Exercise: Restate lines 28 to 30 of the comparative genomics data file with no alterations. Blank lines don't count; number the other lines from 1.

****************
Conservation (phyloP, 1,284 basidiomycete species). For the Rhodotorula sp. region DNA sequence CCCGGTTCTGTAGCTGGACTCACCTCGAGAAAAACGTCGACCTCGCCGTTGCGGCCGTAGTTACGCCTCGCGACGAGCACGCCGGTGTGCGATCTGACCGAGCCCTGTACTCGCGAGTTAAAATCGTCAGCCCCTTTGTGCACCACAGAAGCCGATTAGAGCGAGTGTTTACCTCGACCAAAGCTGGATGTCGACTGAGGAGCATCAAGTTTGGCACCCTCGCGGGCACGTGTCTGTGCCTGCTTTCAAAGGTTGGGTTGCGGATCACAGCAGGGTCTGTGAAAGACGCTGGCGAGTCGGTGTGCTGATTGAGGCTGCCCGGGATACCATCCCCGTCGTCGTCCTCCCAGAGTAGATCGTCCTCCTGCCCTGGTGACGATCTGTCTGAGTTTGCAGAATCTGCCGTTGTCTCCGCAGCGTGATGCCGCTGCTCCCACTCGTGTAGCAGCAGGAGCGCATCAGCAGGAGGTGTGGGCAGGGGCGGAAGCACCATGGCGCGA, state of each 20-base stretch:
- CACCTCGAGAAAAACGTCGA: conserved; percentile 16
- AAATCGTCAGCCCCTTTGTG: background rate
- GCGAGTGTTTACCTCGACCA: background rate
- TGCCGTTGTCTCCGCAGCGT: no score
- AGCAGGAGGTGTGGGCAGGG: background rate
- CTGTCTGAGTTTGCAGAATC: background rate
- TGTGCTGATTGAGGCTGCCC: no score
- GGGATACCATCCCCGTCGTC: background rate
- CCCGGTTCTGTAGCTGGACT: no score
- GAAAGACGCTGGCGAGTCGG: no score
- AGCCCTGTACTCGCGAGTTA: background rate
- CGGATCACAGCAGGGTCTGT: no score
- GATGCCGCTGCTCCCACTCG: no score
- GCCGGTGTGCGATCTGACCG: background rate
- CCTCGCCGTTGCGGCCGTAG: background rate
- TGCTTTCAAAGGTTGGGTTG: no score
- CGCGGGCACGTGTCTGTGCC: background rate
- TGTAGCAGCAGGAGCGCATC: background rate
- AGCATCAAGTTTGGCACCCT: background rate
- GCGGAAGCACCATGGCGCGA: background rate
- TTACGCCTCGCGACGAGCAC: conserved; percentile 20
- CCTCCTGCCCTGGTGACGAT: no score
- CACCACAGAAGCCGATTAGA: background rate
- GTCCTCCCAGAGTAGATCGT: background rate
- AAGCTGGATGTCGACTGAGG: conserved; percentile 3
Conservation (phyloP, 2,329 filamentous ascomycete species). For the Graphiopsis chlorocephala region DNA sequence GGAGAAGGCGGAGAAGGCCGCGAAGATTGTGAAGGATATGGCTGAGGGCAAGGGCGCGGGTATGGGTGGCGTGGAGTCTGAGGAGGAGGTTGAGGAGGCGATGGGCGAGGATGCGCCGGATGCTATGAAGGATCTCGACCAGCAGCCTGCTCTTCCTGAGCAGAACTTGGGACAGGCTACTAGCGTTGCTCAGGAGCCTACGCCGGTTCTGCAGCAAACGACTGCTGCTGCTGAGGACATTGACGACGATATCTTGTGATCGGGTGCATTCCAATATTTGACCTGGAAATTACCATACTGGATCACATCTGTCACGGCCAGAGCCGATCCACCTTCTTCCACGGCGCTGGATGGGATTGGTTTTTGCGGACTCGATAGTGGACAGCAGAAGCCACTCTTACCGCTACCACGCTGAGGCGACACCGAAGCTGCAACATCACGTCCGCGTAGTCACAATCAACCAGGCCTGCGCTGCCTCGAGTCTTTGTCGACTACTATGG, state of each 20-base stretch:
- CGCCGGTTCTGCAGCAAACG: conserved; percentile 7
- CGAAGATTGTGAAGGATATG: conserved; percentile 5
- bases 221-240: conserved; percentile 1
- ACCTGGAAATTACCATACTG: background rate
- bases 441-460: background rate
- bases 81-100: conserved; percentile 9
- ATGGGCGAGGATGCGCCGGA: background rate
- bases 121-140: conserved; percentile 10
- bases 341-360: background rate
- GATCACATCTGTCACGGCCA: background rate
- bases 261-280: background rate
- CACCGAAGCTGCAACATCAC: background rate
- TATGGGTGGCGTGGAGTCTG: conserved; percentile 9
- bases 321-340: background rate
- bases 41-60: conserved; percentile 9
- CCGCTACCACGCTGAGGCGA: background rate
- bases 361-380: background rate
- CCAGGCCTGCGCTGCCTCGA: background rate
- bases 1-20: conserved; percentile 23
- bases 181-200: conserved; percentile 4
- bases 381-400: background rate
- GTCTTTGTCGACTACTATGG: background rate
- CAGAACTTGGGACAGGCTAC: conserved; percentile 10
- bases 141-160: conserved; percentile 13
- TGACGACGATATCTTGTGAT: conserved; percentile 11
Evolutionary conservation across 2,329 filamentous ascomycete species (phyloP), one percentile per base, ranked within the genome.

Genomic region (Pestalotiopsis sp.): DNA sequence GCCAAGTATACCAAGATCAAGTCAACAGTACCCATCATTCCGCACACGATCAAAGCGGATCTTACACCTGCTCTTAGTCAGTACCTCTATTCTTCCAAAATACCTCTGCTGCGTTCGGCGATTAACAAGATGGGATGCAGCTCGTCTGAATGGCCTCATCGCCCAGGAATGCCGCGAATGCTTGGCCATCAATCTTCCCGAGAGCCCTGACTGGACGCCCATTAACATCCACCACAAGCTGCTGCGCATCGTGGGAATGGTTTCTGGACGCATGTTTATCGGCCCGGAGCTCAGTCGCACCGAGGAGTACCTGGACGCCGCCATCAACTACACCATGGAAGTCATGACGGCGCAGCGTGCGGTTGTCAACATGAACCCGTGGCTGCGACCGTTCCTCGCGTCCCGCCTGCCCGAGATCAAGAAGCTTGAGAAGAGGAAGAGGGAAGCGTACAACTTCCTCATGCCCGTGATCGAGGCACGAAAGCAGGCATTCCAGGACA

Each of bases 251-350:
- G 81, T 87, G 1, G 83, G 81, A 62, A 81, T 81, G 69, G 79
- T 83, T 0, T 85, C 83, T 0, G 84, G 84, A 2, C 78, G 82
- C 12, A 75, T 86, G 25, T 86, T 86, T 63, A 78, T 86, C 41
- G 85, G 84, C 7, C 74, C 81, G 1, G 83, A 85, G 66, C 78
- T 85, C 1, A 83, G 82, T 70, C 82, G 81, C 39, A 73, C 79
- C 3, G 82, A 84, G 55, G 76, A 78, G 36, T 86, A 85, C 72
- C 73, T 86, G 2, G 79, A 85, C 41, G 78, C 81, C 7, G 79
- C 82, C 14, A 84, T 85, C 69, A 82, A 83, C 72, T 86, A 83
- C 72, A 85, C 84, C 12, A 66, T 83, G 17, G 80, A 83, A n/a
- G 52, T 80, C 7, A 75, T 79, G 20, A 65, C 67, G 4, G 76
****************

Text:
- CGCCGGTTCTGCAGCAAACG: conserved; percentile 7
- CGAAGATTGTGAAGGATATG: conserved; percentile 5
- bases 221-240: conserved; percentile 1